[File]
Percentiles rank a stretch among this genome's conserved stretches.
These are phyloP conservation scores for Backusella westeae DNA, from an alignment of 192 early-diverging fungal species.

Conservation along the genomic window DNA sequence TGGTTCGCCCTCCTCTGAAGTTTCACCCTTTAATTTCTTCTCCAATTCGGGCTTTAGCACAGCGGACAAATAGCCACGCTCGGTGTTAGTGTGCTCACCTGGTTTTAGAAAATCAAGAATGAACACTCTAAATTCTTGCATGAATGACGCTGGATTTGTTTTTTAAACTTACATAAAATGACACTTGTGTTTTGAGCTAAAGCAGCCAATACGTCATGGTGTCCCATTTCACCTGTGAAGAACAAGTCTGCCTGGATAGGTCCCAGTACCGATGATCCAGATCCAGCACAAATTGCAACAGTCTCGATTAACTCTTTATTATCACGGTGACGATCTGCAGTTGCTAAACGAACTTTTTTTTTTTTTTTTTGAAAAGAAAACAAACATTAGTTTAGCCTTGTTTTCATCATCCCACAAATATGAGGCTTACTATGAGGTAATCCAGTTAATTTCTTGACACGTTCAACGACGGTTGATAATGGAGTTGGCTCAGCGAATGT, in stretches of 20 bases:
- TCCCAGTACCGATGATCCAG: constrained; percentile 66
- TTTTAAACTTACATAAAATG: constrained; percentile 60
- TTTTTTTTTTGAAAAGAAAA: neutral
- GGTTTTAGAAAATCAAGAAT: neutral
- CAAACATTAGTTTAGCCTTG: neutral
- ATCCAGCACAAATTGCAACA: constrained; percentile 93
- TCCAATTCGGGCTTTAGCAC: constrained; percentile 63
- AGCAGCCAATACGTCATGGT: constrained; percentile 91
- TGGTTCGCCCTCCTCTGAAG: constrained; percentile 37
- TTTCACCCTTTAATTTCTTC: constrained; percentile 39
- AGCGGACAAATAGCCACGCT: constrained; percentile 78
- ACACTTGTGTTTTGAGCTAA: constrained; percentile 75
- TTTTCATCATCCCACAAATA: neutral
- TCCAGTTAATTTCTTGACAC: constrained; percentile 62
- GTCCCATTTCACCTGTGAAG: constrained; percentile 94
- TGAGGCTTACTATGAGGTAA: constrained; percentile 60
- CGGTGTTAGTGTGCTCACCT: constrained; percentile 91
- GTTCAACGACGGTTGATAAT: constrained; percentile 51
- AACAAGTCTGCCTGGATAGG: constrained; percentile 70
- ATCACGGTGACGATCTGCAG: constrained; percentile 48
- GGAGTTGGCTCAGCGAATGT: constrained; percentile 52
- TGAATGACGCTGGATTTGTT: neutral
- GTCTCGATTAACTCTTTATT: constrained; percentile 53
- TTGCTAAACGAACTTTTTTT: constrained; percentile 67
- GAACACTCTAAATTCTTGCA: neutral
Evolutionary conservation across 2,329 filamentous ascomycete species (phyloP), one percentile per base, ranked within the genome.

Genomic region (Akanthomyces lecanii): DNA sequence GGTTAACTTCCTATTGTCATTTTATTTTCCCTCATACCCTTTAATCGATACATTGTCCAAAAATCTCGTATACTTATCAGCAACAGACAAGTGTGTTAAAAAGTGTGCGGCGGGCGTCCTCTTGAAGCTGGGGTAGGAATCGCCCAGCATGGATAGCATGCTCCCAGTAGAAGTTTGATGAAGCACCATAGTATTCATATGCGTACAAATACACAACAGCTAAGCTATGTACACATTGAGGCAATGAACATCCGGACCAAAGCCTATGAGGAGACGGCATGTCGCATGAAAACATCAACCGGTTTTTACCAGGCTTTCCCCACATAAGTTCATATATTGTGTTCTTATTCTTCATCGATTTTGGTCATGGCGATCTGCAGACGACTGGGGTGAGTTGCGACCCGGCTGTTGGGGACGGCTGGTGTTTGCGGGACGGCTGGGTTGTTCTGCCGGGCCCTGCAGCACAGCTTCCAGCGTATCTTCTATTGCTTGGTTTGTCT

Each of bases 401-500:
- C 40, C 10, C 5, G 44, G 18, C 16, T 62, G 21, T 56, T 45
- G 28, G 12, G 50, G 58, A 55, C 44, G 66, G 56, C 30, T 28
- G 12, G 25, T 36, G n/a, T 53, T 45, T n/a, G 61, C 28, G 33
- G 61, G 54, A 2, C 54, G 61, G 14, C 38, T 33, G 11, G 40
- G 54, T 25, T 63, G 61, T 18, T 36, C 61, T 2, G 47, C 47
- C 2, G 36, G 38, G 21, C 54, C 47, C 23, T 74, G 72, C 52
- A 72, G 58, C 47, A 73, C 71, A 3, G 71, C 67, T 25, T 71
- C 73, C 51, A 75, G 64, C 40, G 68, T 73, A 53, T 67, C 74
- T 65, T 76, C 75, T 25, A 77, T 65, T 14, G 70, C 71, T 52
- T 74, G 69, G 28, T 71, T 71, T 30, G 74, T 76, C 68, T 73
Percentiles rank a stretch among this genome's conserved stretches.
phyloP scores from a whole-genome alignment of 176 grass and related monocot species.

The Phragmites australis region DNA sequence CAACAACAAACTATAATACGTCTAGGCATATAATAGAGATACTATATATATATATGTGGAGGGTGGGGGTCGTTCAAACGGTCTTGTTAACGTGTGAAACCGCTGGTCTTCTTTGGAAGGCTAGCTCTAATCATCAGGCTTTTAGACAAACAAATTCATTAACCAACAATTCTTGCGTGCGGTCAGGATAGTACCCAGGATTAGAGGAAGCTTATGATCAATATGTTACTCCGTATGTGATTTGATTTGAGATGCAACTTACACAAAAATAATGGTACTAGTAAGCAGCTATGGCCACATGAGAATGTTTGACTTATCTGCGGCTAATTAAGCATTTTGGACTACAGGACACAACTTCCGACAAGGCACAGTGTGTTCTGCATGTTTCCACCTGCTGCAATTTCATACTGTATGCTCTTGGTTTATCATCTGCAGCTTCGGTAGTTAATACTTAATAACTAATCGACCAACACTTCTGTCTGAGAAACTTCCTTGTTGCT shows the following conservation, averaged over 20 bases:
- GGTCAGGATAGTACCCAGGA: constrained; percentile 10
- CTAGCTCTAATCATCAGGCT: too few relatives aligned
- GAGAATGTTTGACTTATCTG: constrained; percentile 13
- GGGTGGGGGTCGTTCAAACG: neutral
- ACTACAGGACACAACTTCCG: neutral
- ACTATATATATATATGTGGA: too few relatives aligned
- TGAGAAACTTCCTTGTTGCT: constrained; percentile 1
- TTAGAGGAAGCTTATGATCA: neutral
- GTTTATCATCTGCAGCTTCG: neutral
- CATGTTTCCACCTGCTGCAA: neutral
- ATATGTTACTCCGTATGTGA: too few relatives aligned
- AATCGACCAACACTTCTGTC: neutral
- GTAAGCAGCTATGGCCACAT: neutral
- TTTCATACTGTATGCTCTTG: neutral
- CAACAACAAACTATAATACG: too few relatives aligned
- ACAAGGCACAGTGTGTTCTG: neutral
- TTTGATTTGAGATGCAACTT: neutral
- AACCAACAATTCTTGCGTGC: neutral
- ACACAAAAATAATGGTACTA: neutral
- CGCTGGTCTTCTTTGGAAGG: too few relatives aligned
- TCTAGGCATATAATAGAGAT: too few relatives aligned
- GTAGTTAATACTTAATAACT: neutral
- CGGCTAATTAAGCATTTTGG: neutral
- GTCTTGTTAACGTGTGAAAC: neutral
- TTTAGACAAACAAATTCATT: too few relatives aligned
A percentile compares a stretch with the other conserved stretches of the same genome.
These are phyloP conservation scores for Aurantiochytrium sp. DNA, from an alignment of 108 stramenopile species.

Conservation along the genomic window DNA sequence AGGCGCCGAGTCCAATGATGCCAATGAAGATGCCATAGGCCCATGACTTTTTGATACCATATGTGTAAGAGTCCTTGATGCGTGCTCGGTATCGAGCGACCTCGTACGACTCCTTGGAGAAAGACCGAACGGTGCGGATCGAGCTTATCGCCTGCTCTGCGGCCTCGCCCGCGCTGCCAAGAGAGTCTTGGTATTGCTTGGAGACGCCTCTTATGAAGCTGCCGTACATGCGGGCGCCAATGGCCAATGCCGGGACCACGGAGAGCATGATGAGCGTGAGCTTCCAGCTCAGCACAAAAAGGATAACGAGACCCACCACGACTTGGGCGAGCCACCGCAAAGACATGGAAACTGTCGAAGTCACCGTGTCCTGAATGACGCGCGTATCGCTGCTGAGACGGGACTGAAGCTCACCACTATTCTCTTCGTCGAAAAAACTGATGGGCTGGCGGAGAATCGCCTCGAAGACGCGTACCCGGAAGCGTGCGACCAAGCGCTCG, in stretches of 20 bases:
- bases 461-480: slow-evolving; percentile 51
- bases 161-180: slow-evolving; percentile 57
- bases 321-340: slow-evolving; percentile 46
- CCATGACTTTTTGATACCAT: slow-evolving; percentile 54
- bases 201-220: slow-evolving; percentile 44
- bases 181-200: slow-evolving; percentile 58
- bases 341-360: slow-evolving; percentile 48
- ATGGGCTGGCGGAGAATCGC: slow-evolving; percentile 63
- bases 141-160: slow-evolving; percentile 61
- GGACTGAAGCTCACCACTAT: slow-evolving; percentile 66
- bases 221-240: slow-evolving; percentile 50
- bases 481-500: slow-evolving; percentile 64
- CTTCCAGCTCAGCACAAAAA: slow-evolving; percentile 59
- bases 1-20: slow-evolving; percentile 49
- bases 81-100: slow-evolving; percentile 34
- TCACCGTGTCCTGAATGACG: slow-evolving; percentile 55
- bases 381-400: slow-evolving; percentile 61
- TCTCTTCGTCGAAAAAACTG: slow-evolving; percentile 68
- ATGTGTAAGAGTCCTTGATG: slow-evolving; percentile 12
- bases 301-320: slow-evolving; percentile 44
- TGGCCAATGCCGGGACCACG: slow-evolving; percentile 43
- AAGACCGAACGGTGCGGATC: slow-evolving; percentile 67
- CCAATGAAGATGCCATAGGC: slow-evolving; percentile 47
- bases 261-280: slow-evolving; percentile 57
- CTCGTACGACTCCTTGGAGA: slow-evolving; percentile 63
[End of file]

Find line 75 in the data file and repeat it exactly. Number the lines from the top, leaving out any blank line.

- bases 321-340: slow-evolving; percentile 46